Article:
First Bokeh C & C

Tailgunner

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I was out by the lake looking for some Monk Parrots but couldn't find any. So I ended up playing around with the Bokeh effect.


(Queen Ann's Lace)



Nikon D7100
Nikon 28-70mm f2.8
auto ISO 1400
70mm
1/1250 F/13
Manual focus
 

o hey tyler

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Well, firstly. Bokeh is the term used for the aesthetics of out of focus areas. It's not technically an "effect," but more of a product of lens design, subject distance, and focal length. There can be creamy bokeh, or there can be harsh bokeh. Heck, there can even be mirror lens bokeh which is pretty offensive to the organic optics in your noggin.

As far as the photo goes, it's shot on an unnecessarily high ISO. The subject couldn't have been moving too much to warrant a 1/1250s shutter speed. Also, why did you decide to go with f/13? Using a larger aperture would have generated a smaller depth of field and had more pronounced circles of confusion.
 
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Tailgunner

Tailgunner

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Well, firstly. Bokeh is the term used for the aesthetics of out of focus areas. It's not technically an "effect," but more of a product of lens design, subject distance, and focal length. There can be creamy bokeh, or there can be harsh bokeh. Heck, there can even be mirror lens bokeh which is pretty offensive to the organic optics in your noggin.

As far as the photo goes, it's shot on an unnecessarily high ISO. The subject couldn't have been moving too much to warrant a 1/1250s shutter speed. Also, why did you decide to go with f/13? Using a larger aperture would have generated a smaller depth of field and had more pronounced circles of confusion.

Thanks for the heads up on terminology, effect was merly used for short.

As for settings, I'm not sure what went on with the ISO, it was set to auto. I tryed shooting with a slower shuttle speed but couldn't achieve the same results and was just experimenting with the F-stop.

1/620
ISO 740
F13

 

o hey tyler

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Well, firstly. Bokeh is the term used for the aesthetics of out of focus areas. It's not technically an "effect," but more of a product of lens design, subject distance, and focal length. There can be creamy bokeh, or there can be harsh bokeh. Heck, there can even be mirror lens bokeh which is pretty offensive to the organic optics in your noggin.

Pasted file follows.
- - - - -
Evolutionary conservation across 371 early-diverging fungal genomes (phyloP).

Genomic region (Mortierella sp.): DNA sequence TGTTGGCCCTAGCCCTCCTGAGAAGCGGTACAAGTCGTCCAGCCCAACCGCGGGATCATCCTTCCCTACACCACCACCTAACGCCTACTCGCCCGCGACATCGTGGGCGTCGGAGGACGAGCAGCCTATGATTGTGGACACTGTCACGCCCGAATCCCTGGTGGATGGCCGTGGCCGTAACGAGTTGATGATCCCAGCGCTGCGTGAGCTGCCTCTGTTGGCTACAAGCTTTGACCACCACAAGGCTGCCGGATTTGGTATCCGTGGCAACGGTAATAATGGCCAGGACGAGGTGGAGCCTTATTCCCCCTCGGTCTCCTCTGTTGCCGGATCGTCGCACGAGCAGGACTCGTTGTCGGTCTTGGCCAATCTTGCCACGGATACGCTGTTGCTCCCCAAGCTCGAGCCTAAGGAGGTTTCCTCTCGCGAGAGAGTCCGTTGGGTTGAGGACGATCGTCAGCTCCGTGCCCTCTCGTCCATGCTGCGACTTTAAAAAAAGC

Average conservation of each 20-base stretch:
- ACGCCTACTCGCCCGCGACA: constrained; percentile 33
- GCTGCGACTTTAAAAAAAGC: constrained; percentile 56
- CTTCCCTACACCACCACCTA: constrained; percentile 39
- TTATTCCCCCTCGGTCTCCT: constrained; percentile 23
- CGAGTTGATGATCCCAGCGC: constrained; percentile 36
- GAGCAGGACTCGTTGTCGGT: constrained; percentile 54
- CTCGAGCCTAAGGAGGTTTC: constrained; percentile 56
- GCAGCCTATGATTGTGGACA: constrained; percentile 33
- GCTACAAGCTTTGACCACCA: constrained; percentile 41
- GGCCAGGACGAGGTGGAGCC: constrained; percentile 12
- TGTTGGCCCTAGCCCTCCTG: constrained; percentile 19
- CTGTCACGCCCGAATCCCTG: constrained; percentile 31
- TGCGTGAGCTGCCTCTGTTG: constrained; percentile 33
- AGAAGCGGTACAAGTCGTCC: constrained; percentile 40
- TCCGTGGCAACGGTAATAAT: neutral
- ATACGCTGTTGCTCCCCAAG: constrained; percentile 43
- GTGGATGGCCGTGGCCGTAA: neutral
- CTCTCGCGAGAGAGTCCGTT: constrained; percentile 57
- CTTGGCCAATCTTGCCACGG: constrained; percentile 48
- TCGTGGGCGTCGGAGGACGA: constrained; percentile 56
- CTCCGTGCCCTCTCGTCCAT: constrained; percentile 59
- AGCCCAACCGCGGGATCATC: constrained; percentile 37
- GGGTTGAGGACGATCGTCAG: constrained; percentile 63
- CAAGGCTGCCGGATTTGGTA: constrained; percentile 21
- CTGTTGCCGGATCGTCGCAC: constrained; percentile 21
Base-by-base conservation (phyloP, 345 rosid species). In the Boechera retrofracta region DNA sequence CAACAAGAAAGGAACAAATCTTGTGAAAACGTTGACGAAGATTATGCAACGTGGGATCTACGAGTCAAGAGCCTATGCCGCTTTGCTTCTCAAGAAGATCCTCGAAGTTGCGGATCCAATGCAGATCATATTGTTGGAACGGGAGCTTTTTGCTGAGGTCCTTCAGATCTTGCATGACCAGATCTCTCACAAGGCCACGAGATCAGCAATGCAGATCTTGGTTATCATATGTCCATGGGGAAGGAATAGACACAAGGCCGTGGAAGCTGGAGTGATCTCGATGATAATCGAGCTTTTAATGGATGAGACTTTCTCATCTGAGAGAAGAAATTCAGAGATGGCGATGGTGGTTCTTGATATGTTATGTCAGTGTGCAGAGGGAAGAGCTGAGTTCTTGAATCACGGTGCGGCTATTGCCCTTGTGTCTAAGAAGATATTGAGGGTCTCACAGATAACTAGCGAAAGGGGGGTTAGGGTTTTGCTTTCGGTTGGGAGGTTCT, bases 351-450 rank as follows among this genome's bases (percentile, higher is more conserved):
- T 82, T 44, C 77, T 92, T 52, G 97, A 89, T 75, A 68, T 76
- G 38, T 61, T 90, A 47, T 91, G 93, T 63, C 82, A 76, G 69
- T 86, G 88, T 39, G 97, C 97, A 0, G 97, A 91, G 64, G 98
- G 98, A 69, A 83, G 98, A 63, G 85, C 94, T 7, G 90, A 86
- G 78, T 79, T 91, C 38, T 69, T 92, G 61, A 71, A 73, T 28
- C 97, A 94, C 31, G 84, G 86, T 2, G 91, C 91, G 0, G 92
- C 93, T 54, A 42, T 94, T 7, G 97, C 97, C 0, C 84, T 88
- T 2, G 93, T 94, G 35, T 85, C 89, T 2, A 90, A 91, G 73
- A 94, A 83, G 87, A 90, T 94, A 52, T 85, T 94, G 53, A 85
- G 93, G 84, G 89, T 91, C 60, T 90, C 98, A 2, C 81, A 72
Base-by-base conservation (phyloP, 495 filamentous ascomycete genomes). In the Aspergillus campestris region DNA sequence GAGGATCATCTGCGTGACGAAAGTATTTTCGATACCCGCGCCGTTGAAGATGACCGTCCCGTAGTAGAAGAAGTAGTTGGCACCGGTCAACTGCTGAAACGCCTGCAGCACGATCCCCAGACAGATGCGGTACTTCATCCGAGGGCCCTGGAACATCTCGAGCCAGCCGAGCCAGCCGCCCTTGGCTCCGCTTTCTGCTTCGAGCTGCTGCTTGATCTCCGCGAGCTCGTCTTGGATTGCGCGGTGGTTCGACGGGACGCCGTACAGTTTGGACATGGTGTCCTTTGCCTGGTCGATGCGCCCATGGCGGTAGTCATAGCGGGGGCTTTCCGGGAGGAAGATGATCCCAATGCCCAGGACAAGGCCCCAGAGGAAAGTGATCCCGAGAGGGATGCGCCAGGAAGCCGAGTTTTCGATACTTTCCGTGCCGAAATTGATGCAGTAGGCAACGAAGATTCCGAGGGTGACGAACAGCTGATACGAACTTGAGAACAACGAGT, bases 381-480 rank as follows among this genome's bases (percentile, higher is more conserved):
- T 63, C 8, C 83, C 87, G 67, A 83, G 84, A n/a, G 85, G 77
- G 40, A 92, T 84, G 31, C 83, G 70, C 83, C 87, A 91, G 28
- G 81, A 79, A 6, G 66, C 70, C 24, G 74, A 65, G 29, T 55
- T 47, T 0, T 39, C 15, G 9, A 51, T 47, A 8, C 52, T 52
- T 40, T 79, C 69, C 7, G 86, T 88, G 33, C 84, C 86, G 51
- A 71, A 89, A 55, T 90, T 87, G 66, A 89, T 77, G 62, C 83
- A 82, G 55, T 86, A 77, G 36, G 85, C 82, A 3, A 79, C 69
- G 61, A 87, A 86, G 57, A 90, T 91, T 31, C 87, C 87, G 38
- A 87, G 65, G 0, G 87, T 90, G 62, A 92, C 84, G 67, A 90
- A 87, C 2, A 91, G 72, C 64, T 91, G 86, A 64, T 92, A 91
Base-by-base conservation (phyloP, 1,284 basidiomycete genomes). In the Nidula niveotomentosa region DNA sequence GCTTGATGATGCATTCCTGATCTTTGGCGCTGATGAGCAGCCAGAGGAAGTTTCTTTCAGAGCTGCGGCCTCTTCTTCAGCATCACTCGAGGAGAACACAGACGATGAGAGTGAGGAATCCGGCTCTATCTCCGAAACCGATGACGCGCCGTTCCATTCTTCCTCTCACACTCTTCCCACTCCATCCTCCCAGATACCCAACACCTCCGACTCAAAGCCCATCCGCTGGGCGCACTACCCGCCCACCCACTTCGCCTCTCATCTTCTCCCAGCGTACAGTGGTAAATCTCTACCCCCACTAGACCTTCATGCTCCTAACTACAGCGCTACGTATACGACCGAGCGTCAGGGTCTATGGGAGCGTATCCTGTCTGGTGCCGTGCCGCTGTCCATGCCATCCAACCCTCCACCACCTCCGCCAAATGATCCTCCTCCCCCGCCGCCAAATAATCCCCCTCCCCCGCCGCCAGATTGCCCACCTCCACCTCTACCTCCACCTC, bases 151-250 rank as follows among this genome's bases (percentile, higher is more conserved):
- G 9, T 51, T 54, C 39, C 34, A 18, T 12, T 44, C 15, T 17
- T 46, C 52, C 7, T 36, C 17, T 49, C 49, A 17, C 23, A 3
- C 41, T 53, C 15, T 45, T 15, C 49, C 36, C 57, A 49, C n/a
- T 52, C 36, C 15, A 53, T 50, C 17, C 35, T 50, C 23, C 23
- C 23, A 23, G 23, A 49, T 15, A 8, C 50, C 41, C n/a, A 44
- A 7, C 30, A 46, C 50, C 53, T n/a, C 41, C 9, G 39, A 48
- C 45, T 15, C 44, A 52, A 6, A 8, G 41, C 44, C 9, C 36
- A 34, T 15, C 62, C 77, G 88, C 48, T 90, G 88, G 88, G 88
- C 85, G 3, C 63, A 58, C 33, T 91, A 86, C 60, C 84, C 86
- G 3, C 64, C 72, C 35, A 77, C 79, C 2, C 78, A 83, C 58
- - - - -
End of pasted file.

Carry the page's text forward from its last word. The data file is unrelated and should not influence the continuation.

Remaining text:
As far as the photo goes, it's shot on an unnecessarily high ISO. The subject couldn't have been moving too much to warrant a 1/1250s shutter speed. Also, why did you decide to go with f/13? Using a larger aperture would have generated a smaller depth of field and had more pronounced circles of confusion.

Thanks for the heads up on terminology, effect was merly used for short.

As for settings, I'm not sure what went on with the ISO, it was set to auto. I tryed shooting with a slower shuttle speed but couldn't achieve the same results and was just experimenting with the F-stop.

1/620
ISO 740
F13


The shutter speed will have no effect on your depth of field. But a small aperture like f/13 will. Try opening it up to f/4 and taking the same shot again. You can use a lower ISO as well, 400 is probably a good place to be.
 
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Tailgunner

Tailgunner

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Well, firstly. Bokeh is the term used for the aesthetics of out of focus areas. It's not technically an "effect," but more of a product of lens design, subject distance, and focal length. There can be creamy bokeh, or there can be harsh bokeh. Heck, there can even be mirror lens bokeh which is pretty offensive to the organic optics in your noggin.

As far as the photo goes, it's shot on an unnecessarily high ISO. The subject couldn't have been moving too much to warrant a 1/1250s shutter speed. Also, why did you decide to go with f/13? Using a larger aperture would have generated a smaller depth of field and had more pronounced circles of confusion.

Thanks for the heads up on terminology, effect was merly used for short.

As for settings, I'm not sure what went on with the ISO, it was set to auto. I tryed shooting with a slower shuttle speed but couldn't achieve the same results and was just experimenting with the F-stop.

1/620
ISO 740
F13


The shutter speed will have no effect on your depth of field. But a small aperture like f/13 will. Try opening it up to f/4 and taking the same shot again. You can use a lower ISO as well, 400 is probably a good place to be.

Thanks, I'll switch it to manual ISO just to be safe.
 

kundalini

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Tyler is spot on with the reason to open up your aperture for the bokeh effect. This will have a greater effect when the sensor-to-subject distance is rather short and the subject-to-background distance is rather long. Even though the bokeh is decent at f/13 for your flower, try it at f/4 as suggested.

The only time I use auto-ISO is when I want to keep a minimum shutter speed and not have to fiddle with adjusting the ISO manually. Otherwise, I keep it at the native (ISO200 in my case) for shots such as you've shown, even though ISO1600 on my cameras come out fairly decent. However, there are times I set it to ISO800, such as street or events, and just let it rock.
 

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